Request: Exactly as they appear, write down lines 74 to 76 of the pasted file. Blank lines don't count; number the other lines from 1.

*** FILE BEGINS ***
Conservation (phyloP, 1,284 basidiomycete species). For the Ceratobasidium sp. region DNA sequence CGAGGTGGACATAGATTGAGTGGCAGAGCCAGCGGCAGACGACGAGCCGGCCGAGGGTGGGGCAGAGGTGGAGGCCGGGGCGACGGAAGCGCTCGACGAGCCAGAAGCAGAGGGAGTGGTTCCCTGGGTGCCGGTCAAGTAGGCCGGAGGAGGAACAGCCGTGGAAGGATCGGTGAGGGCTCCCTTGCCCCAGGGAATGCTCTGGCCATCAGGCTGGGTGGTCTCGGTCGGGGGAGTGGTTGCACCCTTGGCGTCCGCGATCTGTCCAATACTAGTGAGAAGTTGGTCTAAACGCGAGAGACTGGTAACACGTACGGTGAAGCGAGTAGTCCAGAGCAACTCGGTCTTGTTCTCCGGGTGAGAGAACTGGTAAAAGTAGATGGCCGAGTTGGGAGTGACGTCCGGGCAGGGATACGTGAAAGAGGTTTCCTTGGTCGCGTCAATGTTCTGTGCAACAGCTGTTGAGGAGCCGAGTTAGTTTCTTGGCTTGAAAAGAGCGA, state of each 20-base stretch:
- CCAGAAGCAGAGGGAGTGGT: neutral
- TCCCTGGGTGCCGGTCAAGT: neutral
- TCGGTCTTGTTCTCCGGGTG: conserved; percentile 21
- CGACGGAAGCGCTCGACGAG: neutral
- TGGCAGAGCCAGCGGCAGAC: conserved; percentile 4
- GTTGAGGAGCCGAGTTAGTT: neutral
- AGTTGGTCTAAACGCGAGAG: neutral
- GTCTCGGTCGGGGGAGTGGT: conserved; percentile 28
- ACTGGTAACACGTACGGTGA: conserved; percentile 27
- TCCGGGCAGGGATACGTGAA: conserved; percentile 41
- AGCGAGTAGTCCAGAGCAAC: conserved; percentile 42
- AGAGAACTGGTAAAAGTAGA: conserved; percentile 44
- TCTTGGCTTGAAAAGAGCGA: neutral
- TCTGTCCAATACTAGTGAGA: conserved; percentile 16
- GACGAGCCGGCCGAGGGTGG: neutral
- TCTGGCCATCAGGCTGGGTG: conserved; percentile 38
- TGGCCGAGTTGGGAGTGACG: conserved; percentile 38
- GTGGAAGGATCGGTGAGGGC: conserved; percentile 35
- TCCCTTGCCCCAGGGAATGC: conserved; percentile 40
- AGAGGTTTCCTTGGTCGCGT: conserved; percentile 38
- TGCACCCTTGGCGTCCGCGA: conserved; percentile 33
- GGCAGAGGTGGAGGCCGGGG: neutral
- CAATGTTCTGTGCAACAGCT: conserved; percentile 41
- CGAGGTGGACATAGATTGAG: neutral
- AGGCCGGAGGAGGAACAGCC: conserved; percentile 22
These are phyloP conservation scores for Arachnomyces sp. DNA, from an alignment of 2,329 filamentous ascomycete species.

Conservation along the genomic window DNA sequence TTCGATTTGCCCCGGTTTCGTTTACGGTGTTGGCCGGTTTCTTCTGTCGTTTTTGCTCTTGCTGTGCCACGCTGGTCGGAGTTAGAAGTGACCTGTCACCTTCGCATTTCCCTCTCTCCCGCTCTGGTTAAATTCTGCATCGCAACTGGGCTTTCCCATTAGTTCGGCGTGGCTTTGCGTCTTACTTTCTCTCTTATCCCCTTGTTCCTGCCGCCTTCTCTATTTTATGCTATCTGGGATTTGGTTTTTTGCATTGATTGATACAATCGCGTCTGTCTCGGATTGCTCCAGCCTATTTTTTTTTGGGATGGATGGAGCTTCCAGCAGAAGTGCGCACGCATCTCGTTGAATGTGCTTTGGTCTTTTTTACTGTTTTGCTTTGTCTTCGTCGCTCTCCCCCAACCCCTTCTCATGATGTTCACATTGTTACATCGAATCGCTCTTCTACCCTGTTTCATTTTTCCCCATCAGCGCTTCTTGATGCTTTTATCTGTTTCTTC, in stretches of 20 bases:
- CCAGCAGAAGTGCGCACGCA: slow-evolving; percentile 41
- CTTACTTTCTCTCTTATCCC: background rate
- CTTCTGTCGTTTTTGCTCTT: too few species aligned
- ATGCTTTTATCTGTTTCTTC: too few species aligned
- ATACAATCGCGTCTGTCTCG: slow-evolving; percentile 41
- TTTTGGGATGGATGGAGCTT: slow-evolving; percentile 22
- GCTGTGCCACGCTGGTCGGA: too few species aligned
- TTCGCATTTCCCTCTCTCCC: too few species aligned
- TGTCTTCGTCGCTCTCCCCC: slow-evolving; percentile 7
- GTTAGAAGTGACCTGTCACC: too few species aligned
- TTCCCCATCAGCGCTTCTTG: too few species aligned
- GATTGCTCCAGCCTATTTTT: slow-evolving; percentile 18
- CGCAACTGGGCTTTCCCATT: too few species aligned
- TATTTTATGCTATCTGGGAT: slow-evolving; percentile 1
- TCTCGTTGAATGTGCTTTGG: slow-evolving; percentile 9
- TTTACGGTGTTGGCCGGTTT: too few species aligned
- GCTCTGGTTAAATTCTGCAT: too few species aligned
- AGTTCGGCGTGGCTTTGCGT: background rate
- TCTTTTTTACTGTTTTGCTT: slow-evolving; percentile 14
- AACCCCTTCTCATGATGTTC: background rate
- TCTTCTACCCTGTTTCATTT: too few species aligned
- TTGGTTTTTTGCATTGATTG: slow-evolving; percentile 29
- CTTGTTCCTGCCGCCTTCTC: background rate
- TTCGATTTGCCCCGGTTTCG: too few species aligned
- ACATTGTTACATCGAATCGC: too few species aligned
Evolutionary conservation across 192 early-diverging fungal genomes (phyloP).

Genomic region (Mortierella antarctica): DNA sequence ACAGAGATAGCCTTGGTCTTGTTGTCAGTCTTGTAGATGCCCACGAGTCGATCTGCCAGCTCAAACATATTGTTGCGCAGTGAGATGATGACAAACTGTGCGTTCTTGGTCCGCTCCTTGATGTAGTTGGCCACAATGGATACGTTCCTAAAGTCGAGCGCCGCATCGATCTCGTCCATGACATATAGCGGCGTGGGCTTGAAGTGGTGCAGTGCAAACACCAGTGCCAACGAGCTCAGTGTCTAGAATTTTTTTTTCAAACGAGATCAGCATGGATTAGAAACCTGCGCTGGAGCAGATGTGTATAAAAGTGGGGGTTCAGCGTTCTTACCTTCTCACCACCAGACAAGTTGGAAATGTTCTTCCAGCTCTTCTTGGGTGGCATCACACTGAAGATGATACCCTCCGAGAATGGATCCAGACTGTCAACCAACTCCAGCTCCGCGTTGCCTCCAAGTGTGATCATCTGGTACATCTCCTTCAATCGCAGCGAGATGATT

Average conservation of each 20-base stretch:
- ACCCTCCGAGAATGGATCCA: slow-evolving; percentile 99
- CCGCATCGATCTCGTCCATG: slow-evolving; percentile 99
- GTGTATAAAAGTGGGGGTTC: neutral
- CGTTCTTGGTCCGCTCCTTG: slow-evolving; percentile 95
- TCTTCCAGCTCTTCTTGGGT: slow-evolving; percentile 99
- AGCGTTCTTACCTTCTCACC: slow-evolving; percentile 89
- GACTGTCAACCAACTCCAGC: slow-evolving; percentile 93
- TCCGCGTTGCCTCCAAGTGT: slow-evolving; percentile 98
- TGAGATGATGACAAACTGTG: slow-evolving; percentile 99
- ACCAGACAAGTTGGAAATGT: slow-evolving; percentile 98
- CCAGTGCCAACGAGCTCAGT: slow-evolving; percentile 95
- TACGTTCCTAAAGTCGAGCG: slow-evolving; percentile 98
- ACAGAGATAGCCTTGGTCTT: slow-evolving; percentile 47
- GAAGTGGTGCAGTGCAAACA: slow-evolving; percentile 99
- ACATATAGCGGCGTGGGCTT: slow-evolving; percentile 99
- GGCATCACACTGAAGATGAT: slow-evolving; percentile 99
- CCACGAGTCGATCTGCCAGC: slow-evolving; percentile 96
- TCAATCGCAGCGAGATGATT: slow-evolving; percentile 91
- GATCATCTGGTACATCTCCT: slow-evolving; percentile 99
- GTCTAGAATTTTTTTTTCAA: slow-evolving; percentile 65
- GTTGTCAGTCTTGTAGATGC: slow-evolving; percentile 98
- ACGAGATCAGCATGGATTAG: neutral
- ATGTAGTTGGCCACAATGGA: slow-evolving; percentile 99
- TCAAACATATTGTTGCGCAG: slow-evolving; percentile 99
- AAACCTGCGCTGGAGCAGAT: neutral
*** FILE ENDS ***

- TCAATCGCAGCGAGATGATT: slow-evolving; percentile 91
- GATCATCTGGTACATCTCCT: slow-evolving; percentile 99
- GTCTAGAATTTTTTTTTCAA: slow-evolving; percentile 65